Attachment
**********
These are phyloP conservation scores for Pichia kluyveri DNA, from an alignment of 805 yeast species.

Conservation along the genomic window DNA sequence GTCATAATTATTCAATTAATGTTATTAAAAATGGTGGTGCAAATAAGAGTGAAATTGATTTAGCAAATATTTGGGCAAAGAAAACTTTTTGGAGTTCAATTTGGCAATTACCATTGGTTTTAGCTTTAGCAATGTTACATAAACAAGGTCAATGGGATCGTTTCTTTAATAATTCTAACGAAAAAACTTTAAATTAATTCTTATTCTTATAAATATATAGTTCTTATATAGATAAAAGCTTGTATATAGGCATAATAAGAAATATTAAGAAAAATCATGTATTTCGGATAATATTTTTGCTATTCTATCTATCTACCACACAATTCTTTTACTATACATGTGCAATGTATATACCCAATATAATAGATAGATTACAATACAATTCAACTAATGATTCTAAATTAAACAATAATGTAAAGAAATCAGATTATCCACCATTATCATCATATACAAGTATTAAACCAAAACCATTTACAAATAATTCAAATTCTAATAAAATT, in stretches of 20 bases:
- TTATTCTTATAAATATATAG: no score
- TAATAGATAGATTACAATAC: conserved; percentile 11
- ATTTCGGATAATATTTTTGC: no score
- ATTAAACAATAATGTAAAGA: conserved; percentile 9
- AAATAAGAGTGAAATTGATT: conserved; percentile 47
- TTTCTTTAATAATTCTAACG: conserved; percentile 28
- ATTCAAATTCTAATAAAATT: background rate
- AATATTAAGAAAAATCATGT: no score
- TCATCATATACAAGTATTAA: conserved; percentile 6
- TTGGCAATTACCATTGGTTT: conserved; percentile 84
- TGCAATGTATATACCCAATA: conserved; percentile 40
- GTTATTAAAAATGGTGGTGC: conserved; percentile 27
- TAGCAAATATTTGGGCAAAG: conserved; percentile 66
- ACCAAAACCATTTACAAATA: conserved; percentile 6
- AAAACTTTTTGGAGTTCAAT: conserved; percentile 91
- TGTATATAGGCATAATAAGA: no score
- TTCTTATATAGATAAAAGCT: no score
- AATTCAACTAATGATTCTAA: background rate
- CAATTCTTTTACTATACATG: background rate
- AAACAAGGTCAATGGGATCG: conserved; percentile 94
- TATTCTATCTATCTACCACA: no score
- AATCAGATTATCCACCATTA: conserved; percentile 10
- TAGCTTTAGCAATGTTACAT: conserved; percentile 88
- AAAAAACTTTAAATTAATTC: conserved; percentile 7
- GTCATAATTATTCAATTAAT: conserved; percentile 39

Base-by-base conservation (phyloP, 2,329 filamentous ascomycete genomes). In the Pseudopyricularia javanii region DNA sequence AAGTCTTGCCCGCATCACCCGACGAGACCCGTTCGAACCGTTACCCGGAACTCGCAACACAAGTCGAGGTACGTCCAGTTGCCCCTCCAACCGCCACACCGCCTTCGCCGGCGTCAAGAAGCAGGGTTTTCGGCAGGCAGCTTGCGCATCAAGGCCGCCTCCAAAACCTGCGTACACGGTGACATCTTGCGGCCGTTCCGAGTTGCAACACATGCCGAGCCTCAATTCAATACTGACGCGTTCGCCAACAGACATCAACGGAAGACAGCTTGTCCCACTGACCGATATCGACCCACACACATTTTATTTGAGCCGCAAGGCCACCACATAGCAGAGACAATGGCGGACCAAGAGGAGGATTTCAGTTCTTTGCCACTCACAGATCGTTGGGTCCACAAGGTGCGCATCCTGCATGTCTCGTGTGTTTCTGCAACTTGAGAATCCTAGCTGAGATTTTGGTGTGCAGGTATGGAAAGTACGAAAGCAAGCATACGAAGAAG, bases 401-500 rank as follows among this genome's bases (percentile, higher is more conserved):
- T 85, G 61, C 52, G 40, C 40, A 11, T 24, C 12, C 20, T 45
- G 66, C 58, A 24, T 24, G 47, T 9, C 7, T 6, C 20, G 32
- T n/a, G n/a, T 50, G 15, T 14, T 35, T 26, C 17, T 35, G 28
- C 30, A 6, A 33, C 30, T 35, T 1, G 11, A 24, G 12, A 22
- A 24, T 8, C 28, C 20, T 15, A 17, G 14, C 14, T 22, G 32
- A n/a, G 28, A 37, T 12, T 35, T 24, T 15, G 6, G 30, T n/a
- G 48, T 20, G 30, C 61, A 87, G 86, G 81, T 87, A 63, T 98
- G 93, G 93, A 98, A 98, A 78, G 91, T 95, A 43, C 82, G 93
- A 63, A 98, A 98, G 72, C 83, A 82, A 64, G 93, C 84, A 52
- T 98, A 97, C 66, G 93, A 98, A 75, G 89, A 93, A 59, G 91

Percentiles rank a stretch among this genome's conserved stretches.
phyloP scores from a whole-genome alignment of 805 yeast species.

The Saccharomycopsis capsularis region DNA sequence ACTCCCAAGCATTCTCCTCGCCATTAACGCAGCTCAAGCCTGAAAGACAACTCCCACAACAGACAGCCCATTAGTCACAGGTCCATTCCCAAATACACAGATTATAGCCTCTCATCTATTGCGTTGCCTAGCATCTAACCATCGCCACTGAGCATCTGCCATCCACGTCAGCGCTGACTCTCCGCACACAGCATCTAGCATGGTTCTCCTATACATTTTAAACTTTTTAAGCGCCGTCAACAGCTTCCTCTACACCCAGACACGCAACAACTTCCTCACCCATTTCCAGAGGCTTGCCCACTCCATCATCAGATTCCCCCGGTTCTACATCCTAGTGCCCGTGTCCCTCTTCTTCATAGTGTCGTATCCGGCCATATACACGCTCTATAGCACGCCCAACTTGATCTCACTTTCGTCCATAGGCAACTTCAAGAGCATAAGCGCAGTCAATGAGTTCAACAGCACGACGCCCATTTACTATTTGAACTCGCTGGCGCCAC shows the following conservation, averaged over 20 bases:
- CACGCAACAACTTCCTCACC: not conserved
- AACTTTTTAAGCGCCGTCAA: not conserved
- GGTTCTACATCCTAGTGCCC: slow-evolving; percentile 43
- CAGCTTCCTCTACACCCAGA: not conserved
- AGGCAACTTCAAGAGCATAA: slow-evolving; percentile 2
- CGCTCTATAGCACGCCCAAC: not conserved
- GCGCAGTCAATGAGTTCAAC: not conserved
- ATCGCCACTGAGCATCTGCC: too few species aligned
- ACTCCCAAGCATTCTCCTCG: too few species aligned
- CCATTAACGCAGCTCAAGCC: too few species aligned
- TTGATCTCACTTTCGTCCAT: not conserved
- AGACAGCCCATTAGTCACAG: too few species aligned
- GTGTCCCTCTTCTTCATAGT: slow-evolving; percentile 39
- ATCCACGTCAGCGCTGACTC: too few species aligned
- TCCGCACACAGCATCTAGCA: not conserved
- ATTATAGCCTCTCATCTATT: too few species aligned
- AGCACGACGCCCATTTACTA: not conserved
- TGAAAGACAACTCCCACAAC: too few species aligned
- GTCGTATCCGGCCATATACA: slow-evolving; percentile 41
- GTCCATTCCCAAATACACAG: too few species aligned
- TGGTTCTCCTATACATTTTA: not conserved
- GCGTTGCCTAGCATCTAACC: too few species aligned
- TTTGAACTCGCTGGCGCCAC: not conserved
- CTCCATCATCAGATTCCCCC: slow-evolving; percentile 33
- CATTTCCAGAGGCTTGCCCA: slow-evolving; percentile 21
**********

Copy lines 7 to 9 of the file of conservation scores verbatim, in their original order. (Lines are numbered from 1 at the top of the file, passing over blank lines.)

- AAATAAGAGTGAAATTGATT: conserved; percentile 47
- TTTCTTTAATAATTCTAACG: conserved; percentile 28
- ATTCAAATTCTAATAAAATT: background rate